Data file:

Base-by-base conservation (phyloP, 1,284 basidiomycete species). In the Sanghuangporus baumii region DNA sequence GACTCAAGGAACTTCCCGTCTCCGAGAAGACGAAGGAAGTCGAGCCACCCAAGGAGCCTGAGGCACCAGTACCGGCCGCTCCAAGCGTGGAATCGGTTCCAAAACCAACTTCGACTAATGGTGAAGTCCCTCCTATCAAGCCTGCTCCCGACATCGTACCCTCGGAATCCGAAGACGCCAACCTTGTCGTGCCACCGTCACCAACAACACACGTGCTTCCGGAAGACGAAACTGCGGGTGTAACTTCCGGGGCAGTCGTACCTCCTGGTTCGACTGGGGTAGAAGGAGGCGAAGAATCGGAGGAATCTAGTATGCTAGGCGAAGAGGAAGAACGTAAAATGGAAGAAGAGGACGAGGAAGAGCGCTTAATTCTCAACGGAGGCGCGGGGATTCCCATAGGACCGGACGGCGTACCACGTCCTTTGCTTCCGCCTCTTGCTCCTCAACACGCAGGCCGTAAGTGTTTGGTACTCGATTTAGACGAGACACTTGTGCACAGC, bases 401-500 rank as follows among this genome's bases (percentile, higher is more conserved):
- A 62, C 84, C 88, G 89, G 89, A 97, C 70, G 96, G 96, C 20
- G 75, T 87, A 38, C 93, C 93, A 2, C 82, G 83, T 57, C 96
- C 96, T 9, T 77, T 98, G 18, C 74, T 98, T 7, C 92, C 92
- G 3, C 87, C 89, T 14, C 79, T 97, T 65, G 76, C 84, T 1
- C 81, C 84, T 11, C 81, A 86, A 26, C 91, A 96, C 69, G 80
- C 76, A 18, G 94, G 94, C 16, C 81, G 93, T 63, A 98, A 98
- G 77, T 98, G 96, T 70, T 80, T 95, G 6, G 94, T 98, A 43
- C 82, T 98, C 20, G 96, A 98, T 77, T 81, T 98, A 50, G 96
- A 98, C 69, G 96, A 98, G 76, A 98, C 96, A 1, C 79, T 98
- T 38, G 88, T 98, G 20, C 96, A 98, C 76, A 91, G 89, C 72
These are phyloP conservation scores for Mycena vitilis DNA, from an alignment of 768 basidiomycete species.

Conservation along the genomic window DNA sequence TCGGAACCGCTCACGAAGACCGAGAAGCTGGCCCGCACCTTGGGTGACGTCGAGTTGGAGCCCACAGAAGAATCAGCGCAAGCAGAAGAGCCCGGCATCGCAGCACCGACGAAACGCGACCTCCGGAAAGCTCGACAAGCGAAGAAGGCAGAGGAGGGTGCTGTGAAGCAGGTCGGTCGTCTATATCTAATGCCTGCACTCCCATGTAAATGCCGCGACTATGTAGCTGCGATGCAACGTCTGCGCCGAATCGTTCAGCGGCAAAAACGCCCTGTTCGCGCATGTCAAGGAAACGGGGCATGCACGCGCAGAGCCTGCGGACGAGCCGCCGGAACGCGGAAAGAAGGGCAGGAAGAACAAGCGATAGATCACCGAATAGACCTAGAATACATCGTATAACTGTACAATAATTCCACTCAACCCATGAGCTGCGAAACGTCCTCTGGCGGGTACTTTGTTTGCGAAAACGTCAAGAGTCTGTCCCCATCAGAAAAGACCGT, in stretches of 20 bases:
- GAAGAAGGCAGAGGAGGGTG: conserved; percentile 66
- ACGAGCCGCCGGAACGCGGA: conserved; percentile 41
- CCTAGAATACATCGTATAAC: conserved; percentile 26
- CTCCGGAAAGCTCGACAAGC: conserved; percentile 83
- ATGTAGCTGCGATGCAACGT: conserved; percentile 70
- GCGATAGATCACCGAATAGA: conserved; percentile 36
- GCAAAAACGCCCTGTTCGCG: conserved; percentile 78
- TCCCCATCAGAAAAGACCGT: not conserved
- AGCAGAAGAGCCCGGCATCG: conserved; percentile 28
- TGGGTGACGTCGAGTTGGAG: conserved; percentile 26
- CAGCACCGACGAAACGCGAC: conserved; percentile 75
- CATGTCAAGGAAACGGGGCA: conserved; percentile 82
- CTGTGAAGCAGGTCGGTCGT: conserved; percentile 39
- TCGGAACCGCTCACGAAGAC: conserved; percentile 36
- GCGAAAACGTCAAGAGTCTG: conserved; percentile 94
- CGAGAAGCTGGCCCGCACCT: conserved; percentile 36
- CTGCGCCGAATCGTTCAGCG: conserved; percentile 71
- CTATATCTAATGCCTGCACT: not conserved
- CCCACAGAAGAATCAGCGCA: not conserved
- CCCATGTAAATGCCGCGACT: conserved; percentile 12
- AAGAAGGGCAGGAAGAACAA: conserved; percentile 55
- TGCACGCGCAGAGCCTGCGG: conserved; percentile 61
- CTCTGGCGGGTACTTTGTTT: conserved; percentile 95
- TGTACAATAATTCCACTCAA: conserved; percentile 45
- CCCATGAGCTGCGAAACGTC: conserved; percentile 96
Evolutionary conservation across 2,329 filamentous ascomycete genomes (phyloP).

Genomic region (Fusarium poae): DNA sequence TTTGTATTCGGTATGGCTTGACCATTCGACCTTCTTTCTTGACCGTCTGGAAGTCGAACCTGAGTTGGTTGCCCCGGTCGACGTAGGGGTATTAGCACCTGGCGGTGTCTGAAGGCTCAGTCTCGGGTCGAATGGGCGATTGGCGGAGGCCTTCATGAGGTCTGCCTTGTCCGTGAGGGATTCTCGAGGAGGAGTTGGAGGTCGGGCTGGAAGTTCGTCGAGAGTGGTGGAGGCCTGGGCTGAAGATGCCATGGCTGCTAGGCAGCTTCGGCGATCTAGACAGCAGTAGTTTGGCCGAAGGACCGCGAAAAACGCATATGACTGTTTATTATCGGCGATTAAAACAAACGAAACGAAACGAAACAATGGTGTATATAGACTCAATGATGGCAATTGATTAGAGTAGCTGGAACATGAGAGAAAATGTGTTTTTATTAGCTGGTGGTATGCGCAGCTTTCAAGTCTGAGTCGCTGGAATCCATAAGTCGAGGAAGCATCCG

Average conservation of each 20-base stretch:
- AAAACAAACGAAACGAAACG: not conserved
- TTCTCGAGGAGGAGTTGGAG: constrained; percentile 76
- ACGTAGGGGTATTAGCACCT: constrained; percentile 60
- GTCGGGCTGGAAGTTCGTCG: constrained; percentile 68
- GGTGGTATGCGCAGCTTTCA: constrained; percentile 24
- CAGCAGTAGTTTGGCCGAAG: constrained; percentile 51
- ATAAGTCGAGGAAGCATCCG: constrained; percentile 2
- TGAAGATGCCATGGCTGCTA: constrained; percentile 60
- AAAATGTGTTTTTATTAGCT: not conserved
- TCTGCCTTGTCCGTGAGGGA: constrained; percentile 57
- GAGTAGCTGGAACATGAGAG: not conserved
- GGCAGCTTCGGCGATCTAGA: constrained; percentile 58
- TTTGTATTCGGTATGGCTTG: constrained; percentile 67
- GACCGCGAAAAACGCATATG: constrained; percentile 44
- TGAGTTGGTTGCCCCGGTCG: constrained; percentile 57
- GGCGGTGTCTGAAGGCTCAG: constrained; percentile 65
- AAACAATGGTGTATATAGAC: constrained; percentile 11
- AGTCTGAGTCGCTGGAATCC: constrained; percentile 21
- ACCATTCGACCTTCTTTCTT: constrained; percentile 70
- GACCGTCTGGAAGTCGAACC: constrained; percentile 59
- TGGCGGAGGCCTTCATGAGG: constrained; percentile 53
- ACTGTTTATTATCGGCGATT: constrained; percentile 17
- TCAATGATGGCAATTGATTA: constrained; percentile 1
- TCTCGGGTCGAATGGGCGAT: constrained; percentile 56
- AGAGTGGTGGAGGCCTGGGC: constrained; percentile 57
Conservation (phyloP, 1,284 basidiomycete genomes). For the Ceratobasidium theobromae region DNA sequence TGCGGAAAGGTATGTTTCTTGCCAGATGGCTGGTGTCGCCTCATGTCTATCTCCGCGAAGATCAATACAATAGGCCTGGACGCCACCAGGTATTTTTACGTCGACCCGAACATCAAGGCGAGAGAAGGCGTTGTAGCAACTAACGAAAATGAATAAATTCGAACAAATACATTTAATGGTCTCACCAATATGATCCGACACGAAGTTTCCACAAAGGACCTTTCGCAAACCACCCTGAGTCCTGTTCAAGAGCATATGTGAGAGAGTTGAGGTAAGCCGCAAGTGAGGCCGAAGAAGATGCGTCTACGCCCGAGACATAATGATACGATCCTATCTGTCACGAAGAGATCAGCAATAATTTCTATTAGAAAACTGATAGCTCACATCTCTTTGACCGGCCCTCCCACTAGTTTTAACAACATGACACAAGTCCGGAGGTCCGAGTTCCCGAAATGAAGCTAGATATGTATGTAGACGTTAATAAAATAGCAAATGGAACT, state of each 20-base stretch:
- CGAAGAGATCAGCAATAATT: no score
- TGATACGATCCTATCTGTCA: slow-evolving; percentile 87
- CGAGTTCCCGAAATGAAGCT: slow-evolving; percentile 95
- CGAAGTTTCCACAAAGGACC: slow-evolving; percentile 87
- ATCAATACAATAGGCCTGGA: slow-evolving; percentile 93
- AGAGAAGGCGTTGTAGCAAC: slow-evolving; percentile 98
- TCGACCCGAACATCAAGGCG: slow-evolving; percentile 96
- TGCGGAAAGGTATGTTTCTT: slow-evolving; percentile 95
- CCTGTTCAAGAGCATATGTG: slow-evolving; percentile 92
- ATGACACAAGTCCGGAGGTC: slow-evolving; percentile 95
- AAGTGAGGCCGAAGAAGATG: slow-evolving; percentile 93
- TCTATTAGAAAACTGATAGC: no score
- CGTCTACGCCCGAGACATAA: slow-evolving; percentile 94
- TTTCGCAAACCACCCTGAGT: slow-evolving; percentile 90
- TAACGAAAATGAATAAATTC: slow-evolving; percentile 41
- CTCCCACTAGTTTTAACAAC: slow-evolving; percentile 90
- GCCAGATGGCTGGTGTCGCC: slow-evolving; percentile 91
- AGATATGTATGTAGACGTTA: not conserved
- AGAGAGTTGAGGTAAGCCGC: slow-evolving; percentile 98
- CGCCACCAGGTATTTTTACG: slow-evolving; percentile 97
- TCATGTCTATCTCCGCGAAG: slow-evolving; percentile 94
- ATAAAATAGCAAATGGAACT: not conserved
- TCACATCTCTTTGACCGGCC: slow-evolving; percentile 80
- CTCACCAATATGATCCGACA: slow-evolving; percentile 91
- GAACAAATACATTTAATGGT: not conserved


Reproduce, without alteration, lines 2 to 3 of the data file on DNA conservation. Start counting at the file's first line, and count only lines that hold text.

- A 62, C 84, C 88, G 89, G 89, A 97, C 70, G 96, G 96, C 20
- G 75, T 87, A 38, C 93, C 93, A 2, C 82, G 83, T 57, C 96